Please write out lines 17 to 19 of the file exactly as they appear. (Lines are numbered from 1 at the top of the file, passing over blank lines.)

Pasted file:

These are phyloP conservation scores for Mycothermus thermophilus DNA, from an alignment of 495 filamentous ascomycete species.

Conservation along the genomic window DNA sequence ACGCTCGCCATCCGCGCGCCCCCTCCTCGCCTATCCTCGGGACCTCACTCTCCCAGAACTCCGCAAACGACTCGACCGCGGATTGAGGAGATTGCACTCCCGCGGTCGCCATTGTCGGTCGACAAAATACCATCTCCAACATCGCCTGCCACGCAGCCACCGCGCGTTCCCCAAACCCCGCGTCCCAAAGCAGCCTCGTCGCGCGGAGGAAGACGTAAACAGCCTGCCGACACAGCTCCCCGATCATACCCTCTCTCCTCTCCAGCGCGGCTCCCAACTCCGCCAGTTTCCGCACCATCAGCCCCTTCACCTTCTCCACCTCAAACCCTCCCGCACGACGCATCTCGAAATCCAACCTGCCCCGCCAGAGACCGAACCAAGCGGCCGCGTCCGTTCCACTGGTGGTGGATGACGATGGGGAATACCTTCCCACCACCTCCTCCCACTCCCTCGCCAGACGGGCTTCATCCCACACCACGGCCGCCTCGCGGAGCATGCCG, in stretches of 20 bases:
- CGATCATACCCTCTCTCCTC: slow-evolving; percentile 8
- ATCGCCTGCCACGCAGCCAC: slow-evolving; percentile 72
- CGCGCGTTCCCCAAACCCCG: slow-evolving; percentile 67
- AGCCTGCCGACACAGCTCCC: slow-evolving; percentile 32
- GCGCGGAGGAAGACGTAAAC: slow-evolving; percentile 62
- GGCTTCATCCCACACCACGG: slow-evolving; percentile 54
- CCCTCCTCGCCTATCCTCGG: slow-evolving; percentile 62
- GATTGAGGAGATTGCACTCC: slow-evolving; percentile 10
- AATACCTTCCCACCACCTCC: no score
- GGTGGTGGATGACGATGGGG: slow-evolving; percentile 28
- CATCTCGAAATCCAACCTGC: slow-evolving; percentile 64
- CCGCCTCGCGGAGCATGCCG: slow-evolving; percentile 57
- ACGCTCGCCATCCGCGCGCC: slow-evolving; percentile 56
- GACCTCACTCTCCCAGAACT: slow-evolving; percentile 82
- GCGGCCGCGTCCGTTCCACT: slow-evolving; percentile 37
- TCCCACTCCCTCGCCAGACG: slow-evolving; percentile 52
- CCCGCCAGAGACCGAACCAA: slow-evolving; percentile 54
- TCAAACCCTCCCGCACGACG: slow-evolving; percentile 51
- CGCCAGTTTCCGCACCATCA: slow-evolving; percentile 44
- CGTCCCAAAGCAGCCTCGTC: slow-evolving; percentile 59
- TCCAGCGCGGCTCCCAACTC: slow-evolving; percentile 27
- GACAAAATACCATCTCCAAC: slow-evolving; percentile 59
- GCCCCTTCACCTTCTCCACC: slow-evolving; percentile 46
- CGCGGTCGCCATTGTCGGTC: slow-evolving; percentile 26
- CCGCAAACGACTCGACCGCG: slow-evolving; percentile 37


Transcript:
- GCGGCCGCGTCCGTTCCACT: slow-evolving; percentile 37
- TCCCACTCCCTCGCCAGACG: slow-evolving; percentile 52
- CCCGCCAGAGACCGAACCAA: slow-evolving; percentile 54